Sheeting the jib: The "and now for something completely different" department. To the best of my knowledge, the following is to be found nowhere else in educational sailing materials. The latter worry about the ideal fore and aft position of your jib sheet fairlead, usually where an imaginary line drawn from the mid-point of your jib luff through the clew grommet meets the deck (or seat). My belief has come to be that such lead location is not crucial and that fiddling with it takes up time that could be better spent on almost anything else.

Here's what happened: While Mike McNamara, several times Wayfarer (and Albacore) World champion, was coaching us in 1990, he had us tip a rigged Wayfarer on its side, and asked one of us to sheet the jib in to closehauled. "Now," said Mike, "watch what happens to the upper leech when I pull the sheet in another inch." Sure enough, the upper jib leech moved inwards 5 to 6 inches along the spreader. Mike's point of course was that small jib sheet tension adjustments have a major effect on the sail when sailing closehauled.

But if that is the case, I then wondered, will it really matter much, where on the track I have my lead? Because upper part of the sail comes in more than the lower when you're closehauled, will there not come a point where the upper and the lower part of the sail are in balance at the same optimum angle to the wind. For example, if the upper jib is twisted off to leeward too much, I can sheet in more. As I do, the upper part of the jib is being brought in more than the lower part, and eventually the excess twist will be removed, and the whole entry will meet the wind at the same angle. And this will happen regardless of the lead's position on its track. Sheeting in from further forward just means that I'll need less tension to reach the balance point because I'm pulling down more directly on the leech and the upper part of the jib. By the same token, moving the lead further aft just means the jib foot will be in pretty tight by the time the upper part of the jib catches up.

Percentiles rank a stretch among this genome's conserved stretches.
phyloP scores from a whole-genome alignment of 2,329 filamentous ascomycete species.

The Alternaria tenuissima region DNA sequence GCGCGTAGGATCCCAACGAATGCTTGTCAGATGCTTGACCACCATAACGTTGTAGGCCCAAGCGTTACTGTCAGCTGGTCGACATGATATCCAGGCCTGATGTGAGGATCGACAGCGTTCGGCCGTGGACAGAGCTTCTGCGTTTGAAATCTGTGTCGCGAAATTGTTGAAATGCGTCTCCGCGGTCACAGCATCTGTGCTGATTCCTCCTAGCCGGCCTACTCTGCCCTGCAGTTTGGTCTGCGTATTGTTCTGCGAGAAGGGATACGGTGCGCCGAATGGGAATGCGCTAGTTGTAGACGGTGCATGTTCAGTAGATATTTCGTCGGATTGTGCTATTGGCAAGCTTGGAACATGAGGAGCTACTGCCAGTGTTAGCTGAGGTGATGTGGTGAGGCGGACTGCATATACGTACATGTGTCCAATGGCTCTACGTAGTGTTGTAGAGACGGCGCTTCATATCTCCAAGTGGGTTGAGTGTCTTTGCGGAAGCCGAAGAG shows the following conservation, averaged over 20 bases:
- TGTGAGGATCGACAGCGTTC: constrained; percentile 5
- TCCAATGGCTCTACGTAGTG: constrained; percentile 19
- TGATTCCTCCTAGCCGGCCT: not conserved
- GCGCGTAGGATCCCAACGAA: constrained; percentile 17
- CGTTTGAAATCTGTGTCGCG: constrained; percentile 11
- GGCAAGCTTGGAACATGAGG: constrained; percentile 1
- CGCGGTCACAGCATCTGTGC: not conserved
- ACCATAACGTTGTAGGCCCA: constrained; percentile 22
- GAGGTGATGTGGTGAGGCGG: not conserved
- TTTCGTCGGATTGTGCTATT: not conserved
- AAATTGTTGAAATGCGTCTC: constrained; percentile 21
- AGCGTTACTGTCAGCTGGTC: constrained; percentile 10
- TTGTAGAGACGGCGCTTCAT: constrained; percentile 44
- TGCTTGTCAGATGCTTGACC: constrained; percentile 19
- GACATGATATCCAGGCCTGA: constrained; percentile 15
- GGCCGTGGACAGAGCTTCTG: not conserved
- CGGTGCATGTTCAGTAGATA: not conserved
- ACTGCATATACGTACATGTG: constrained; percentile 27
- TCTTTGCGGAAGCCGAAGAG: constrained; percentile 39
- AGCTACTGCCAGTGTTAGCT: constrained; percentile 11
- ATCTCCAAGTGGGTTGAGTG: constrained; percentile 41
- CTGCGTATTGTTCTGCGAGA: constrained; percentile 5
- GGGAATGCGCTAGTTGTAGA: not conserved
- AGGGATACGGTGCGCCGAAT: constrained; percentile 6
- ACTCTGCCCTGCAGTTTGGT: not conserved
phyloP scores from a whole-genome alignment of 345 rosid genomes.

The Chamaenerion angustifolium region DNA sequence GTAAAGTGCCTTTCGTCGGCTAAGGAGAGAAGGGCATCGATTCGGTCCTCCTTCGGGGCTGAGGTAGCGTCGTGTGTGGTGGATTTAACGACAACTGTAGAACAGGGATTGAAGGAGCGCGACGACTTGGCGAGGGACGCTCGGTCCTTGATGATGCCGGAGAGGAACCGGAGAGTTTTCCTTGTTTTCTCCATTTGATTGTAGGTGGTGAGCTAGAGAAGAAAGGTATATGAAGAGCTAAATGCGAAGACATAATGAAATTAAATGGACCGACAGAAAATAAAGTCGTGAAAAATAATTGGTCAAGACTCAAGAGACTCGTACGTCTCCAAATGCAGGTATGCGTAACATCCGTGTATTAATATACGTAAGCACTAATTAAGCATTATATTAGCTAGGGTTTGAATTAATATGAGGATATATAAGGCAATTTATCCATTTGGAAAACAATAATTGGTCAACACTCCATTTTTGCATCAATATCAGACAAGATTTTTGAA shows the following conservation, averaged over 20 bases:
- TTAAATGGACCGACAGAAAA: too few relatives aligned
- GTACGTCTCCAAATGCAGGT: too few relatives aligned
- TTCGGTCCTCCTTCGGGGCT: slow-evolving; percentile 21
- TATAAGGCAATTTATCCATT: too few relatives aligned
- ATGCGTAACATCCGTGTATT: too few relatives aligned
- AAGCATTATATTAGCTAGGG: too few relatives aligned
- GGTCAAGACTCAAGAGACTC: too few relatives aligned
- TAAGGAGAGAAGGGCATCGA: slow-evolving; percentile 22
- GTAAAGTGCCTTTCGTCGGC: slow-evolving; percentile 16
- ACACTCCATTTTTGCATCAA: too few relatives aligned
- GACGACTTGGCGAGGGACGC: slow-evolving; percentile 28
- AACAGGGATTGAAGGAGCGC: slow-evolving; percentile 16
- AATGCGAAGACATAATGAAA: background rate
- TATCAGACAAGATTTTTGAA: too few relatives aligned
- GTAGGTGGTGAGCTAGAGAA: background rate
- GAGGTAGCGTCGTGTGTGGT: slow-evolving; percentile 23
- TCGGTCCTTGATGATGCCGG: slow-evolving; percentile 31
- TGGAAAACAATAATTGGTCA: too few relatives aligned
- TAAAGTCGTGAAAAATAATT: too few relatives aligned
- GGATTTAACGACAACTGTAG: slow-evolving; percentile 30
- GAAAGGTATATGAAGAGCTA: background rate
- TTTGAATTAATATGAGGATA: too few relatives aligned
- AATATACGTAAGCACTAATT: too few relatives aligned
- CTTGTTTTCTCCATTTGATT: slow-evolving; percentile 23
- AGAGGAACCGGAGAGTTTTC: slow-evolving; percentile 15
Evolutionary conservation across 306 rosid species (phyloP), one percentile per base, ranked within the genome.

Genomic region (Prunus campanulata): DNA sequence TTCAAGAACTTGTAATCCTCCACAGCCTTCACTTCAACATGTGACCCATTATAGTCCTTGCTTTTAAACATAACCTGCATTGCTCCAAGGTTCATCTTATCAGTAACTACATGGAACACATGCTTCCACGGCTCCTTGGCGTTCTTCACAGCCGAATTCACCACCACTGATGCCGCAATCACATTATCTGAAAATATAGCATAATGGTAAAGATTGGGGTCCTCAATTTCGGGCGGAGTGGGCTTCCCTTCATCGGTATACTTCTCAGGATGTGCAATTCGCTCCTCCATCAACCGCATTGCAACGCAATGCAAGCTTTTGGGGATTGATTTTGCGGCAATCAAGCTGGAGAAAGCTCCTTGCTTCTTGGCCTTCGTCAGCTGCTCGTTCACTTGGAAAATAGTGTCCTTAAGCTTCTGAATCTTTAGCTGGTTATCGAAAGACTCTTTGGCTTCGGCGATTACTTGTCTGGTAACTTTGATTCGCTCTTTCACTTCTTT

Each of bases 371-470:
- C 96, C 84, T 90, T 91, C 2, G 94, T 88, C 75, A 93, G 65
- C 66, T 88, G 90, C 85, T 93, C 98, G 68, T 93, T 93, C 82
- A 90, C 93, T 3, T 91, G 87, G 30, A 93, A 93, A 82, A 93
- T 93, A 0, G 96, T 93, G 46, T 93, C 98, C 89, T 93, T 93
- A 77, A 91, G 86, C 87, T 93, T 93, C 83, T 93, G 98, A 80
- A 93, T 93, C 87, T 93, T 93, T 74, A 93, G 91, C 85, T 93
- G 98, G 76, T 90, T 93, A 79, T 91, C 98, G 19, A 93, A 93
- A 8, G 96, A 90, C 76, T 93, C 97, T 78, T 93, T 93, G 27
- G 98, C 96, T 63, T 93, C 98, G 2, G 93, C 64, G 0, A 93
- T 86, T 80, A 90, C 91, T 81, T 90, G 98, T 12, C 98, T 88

For what it's worth (in my experience, nothing), moving the lead forward means you'll be sailing with the foot of your jib progressively fuller (more curved), and vice versa if you move the lead aft. 

On W3854, Marc and I have not moved our jib lead position from its position just forward of the thwart on the inside board of the front bench in years, regardless of wind conditions. In 2010, I finally removed all the unneeded jib lead track (see photo above)  and there have been no problems with this set-up. As mentioned above, what we do instead of moving the lead is to sheet in until the upper jib luff ticklers show luffing at the same time as the lower ones. If the top ones show luff while the bottom ones are showing perfect sail trim, the top needs to come in. So the crew sheets in a small amount and the top comes in more than the bottom. The helm keeps steering to the bottom ticklers, while the crew checks and keeps adjusting the sheet until the upper and lower ticklers are "in balance". By the same token, if the top ticklers show stall while the bottom ones are showing perfect sail trim, then the sheet needs to be eased slightly. Again, the helm keeps steering to the lower ticklers while the crew works to get the ticklers into balance. Mike McNamara told us his crew basically never cleats the jib upwind since he is constantly working to fine tune this balance. Our experience has been that once we find the balance, it's perfectly fine to cleat the jib there. We then adjust only if there is a significant change in wind velocity. Or, if we don't like our speed, then we are definitely in doubt and hence let it out (a smidgen!) - "it" being both the jib and the main sheet in this case.